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#482139 - 06/03/08 09:49 AM Rachmaninoff Prelude op.3 no.2
dragonking12345 Offline
Full Member

Registered: 05/08/08
Posts: 65
I just took a look at the sheet, anyone know how to play the last 4 big measures (joined)?

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#482140 - 06/03/08 10:09 AM Re: Rachmaninoff Prelude op.3 no.2
dragonking12345 Offline
Full Member

Registered: 05/08/08
Posts: 65
I meant the chords that are joined together and look impossible to play perfectly sorry

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#482141 - 06/03/08 10:25 AM Re: Rachmaninoff Prelude op.3 no.2
dragonking12345 Offline
Full Member

Registered: 05/08/08
Posts: 65
Lol found out by watching performances from others

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#482142 - 06/03/08 10:30 AM Re: Rachmaninoff Prelude op.3 no.2
8ude Offline
2000 Post Club Member

Registered: 01/21/04
Posts: 2050
Not sure exactly which measures you are referring to, but they are hardly impossible. If you're referring to where it splits into 4 staves, the RH plays the upper two staves and the LH plays the lower two. Use pedal to sustain the low notes. If you are referring to the two places where there are "bracketed" notes, treat the lower notes like grace notes - hit them quickly and then jump to the upper notes (using pedal again to sustain the low ones).
_________________________
What you are is an accident of birth. What I am, I am through my own efforts. There have been a thousand princes and there will be a thousand more. There is one Beethoven.

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#482143 - 06/03/08 10:34 AM Re: Rachmaninoff Prelude op.3 no.2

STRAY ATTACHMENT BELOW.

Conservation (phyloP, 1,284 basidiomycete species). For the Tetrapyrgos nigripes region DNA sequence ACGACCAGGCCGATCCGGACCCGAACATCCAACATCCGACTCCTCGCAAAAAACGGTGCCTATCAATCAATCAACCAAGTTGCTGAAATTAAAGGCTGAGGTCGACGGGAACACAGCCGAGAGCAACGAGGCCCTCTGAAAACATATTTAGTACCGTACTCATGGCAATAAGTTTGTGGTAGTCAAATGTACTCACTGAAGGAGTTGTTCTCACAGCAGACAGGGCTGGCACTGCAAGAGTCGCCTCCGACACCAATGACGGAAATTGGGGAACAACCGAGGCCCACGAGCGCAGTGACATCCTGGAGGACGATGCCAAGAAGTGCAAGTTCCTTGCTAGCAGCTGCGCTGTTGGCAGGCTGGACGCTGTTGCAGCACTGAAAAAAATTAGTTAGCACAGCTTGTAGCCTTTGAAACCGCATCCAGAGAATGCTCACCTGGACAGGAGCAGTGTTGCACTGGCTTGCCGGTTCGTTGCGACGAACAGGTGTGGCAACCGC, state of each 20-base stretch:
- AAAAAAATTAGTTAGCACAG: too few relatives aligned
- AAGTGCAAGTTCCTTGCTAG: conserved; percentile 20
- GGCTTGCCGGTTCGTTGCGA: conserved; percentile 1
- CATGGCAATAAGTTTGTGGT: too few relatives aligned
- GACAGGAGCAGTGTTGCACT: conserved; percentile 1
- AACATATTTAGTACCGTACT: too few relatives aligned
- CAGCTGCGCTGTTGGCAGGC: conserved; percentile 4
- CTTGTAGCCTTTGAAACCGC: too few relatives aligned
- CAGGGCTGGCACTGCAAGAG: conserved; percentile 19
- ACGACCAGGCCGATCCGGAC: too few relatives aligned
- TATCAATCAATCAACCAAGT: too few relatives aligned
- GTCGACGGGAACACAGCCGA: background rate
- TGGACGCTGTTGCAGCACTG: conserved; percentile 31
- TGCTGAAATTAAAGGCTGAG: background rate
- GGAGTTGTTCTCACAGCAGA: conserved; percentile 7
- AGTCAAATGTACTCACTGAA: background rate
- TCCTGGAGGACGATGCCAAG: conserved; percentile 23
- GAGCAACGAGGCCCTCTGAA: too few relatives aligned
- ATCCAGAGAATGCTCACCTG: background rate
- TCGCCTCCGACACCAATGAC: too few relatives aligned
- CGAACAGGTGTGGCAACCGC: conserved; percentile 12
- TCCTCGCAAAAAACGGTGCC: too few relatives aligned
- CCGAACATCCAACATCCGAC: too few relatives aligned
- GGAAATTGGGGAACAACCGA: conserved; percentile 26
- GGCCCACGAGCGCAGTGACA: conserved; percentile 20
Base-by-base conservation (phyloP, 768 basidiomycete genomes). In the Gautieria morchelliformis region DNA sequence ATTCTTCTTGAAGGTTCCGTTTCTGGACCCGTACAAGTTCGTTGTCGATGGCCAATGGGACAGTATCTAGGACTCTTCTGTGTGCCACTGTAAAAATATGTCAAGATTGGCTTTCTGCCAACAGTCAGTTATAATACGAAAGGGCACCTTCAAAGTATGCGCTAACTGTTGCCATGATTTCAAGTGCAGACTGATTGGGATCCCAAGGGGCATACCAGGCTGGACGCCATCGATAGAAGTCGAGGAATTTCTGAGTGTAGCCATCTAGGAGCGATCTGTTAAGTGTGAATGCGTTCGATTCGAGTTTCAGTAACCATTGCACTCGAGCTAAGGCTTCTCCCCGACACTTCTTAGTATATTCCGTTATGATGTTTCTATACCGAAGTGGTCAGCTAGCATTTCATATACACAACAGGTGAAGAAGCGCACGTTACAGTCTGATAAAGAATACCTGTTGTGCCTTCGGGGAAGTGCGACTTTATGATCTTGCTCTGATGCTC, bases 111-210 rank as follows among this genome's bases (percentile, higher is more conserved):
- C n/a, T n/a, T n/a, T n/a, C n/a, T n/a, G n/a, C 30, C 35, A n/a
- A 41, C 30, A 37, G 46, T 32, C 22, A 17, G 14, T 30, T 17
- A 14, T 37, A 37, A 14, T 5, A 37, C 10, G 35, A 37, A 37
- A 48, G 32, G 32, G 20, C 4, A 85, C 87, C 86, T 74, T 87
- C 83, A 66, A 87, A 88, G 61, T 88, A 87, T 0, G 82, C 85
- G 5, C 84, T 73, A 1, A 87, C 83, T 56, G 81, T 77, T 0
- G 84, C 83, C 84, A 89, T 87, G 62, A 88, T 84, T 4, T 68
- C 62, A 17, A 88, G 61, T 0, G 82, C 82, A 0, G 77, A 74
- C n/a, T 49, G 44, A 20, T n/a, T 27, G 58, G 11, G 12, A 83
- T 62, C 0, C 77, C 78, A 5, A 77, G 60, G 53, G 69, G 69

dragonking12345 Offline
Full Member

Registered: 05/08/08
Posts: 65
Yes, but the impossible was referring that the four staves are all played together at the same moment. Because of a video on youtube titled Rachmaninoff had Big Hands. They used wooden sticks with bumps for the notes to press down the notes for that part.

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#482144 - 06/03/08 10:47 AM Re: Rachmaninoff Prelude op.3 no.2
8ude Offline
2000 Post Club Member

Registered: 01/21/04
Posts: 2050
If those are the measure's you meant, then yes - what Rachmaninoff "actually" notated is technically impossible.

But composers sometimes have to walk a fine line between notating things precisely the way they are to be executed, and notating things that musically make sense. In this case, Rach notated what made sense musically, though it cannot be executed as such - you need to treat the lower notes as grace noes.
_________________________
What you are is an accident of birth. What I am, I am through my own efforts. There have been a thousand princes and there will be a thousand more. There is one Beethoven.

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#482145 - 06/03/08 12:22 PM Re: Rachmaninoff Prelude op.3 no.2
babama Offline
500 Post Club Member

Registered: 02/15/08
Posts: 806
Loc: Netherlands
Hi, I'm about to start with this piece. I have another question. Maybe a silly one...

How do you guys feel about playing those chords 'the easy way'?
So not with thumbs overlapping, but this way: with the highest note of the lower bar righthanded and the lowest note of the upper bar lefthanded.... if you get what I mean.
I know this is theoretically not correct, because the original left hand chords are supposed to be 'second voice' I guess... But will this actually be audible?

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#482146 - 06/03/08 12:34 PM Re: Rachmaninoff Prelude op.3 no.2
8ude Offline
2000 Post Club Member

Registered: 01/21/04
Posts: 2050